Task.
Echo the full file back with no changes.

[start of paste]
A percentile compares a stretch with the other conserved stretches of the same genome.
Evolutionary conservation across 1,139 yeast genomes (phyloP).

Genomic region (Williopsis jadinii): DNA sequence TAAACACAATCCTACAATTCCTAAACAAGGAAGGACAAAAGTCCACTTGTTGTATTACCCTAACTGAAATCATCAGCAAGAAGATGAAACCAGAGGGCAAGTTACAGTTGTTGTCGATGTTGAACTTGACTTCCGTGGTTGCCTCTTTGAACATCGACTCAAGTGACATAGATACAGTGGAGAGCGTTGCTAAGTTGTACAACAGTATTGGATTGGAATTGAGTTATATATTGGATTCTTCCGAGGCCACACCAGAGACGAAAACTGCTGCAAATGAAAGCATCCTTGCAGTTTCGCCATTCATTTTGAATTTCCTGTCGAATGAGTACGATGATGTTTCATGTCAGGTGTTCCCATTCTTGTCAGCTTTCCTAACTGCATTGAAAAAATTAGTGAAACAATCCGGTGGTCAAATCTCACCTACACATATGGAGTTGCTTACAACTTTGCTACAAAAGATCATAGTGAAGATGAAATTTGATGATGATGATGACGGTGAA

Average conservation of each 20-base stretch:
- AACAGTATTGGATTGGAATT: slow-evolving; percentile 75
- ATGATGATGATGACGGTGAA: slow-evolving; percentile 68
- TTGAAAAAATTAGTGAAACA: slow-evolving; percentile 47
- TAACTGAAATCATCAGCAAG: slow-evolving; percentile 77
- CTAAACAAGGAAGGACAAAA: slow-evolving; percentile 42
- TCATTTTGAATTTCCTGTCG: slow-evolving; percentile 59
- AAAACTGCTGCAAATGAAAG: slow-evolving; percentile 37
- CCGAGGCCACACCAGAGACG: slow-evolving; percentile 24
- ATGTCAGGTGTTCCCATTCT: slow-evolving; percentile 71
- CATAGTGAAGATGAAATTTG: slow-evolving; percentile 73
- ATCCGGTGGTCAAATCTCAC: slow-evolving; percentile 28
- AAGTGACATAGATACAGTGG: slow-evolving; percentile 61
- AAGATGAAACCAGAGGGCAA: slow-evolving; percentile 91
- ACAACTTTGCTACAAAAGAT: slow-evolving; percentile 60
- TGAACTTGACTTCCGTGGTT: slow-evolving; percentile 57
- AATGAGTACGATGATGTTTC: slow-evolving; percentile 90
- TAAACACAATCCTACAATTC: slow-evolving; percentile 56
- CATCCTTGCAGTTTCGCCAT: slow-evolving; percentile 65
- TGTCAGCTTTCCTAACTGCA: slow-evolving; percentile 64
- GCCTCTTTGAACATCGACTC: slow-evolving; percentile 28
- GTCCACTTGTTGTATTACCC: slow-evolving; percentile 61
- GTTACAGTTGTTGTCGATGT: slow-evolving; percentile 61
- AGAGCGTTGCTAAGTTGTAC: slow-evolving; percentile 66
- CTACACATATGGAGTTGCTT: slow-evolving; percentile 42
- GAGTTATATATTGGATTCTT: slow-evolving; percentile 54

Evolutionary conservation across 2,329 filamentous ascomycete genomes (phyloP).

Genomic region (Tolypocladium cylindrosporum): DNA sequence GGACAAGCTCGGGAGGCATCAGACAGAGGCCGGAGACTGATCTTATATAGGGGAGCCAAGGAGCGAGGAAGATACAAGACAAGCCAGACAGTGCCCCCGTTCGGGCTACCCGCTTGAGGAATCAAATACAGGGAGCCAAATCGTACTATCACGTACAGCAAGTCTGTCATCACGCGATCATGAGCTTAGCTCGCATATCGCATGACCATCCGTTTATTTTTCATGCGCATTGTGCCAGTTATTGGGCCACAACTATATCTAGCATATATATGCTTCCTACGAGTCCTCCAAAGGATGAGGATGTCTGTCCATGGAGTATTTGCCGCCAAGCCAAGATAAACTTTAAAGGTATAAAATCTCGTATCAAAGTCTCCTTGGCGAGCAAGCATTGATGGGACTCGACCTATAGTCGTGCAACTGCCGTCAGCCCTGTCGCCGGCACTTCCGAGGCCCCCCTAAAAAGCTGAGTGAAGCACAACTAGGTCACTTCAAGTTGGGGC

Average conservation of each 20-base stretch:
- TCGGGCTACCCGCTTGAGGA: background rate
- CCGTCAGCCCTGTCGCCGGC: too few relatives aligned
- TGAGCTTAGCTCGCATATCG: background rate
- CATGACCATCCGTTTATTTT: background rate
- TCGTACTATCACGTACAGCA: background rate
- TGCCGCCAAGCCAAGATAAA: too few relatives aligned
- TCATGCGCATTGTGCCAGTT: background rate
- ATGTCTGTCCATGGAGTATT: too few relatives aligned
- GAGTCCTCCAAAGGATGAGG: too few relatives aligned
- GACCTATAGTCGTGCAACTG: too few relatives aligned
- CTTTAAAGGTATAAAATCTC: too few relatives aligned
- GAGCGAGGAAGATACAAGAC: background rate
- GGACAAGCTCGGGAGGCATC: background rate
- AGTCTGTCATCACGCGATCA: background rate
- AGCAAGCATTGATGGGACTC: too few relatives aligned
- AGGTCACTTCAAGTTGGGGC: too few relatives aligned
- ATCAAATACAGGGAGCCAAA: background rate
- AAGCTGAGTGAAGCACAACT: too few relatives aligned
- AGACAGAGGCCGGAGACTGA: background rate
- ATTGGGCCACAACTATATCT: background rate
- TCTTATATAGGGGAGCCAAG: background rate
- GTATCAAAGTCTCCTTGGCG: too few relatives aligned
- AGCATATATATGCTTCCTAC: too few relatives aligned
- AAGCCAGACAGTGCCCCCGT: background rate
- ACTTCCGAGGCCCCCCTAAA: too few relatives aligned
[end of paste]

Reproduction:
A percentile compares a stretch with the other conserved stretches of the same genome.
Evolutionary conservation across 1,139 yeast genomes (phyloP).

Genomic region (Williopsis jadinii): DNA sequence TAAACACAATCCTACAATTCCTAAACAAGGAAGGACAAAAGTCCACTTGTTGTATTACCCTAACTGAAATCATCAGCAAGAAGATGAAACCAGAGGGCAAGTTACAGTTGTTGTCGATGTTGAACTTGACTTCCGTGGTTGCCTCTTTGAACATCGACTCAAGTGACATAGATACAGTGGAGAGCGTTGCTAAGTTGTACAACAGTATTGGATTGGAATTGAGTTATATATTGGATTCTTCCGAGGCCACACCAGAGACGAAAACTGCTGCAAATGAAAGCATCCTTGCAGTTTCGCCATTCATTTTGAATTTCCTGTCGAATGAGTACGATGATGTTTCATGTCAGGTGTTCCCATTCTTGTCAGCTTTCCTAACTGCATTGAAAAAATTAGTGAAACAATCCGGTGGTCAAATCTCACCTACACATATGGAGTTGCTTACAACTTTGCTACAAAAGATCATAGTGAAGATGAAATTTGATGATGATGATGACGGTGAA

Average conservation of each 20-base stretch:
- AACAGTATTGGATTGGAATT: slow-evolving; percentile 75
- ATGATGATGATGACGGTGAA: slow-evolving; percentile 68
- TTGAAAAAATTAGTGAAACA: slow-evolving; percentile 47
- TAACTGAAATCATCAGCAAG: slow-evolving; percentile 77
- CTAAACAAGGAAGGACAAAA: slow-evolving; percentile 42
- TCATTTTGAATTTCCTGTCG: slow-evolving; percentile 59
- AAAACTGCTGCAAATGAAAG: slow-evolving; percentile 37
- CCGAGGCCACACCAGAGACG: slow-evolving; percentile 24
- ATGTCAGGTGTTCCCATTCT: slow-evolving; percentile 71
- CATAGTGAAGATGAAATTTG: slow-evolving; percentile 73
- ATCCGGTGGTCAAATCTCAC: slow-evolving; percentile 28
- AAGTGACATAGATACAGTGG: slow-evolving; percentile 61
- AAGATGAAACCAGAGGGCAA: slow-evolving; percentile 91
- ACAACTTTGCTACAAAAGAT: slow-evolving; percentile 60
- TGAACTTGACTTCCGTGGTT: slow-evolving; percentile 57
- AATGAGTACGATGATGTTTC: slow-evolving; percentile 90
- TAAACACAATCCTACAATTC: slow-evolving; percentile 56
- CATCCTTGCAGTTTCGCCAT: slow-evolving; percentile 65
- TGTCAGCTTTCCTAACTGCA: slow-evolving; percentile 64
- GCCTCTTTGAACATCGACTC: slow-evolving; percentile 28
- GTCCACTTGTTGTATTACCC: slow-evolving; percentile 61
- GTTACAGTTGTTGTCGATGT: slow-evolving; percentile 61
- AGAGCGTTGCTAAGTTGTAC: slow-evolving; percentile 66
- CTACACATATGGAGTTGCTT: slow-evolving; percentile 42
- GAGTTATATATTGGATTCTT: slow-evolving; percentile 54

Evolutionary conservation across 2,329 filamentous ascomycete genomes (phyloP).

Genomic region (Tolypocladium cylindrosporum): DNA sequence GGACAAGCTCGGGAGGCATCAGACAGAGGCCGGAGACTGATCTTATATAGGGGAGCCAAGGAGCGAGGAAGATACAAGACAAGCCAGACAGTGCCCCCGTTCGGGCTACCCGCTTGAGGAATCAAATACAGGGAGCCAAATCGTACTATCACGTACAGCAAGTCTGTCATCACGCGATCATGAGCTTAGCTCGCATATCGCATGACCATCCGTTTATTTTTCATGCGCATTGTGCCAGTTATTGGGCCACAACTATATCTAGCATATATATGCTTCCTACGAGTCCTCCAAAGGATGAGGATGTCTGTCCATGGAGTATTTGCCGCCAAGCCAAGATAAACTTTAAAGGTATAAAATCTCGTATCAAAGTCTCCTTGGCGAGCAAGCATTGATGGGACTCGACCTATAGTCGTGCAACTGCCGTCAGCCCTGTCGCCGGCACTTCCGAGGCCCCCCTAAAAAGCTGAGTGAAGCACAACTAGGTCACTTCAAGTTGGGGC

Average conservation of each 20-base stretch:
- TCGGGCTACCCGCTTGAGGA: background rate
- CCGTCAGCCCTGTCGCCGGC: too few relatives aligned
- TGAGCTTAGCTCGCATATCG: background rate
- CATGACCATCCGTTTATTTT: background rate
- TCGTACTATCACGTACAGCA: background rate
- TGCCGCCAAGCCAAGATAAA: too few relatives aligned
- TCATGCGCATTGTGCCAGTT: background rate
- ATGTCTGTCCATGGAGTATT: too few relatives aligned
- GAGTCCTCCAAAGGATGAGG: too few relatives aligned
- GACCTATAGTCGTGCAACTG: too few relatives aligned
- CTTTAAAGGTATAAAATCTC: too few relatives aligned
- GAGCGAGGAAGATACAAGAC: background rate
- GGACAAGCTCGGGAGGCATC: background rate
- AGTCTGTCATCACGCGATCA: background rate
- AGCAAGCATTGATGGGACTC: too few relatives aligned
- AGGTCACTTCAAGTTGGGGC: too few relatives aligned
- ATCAAATACAGGGAGCCAAA: background rate
- AAGCTGAGTGAAGCACAACT: too few relatives aligned
- AGACAGAGGCCGGAGACTGA: background rate
- ATTGGGCCACAACTATATCT: background rate
- TCTTATATAGGGGAGCCAAG: background rate
- GTATCAAAGTCTCCTTGGCG: too few relatives aligned
- AGCATATATATGCTTCCTAC: too few relatives aligned
- AAGCCAGACAGTGCCCCCGT: background rate
- ACTTCCGAGGCCCCCCTAAA: too few relatives aligned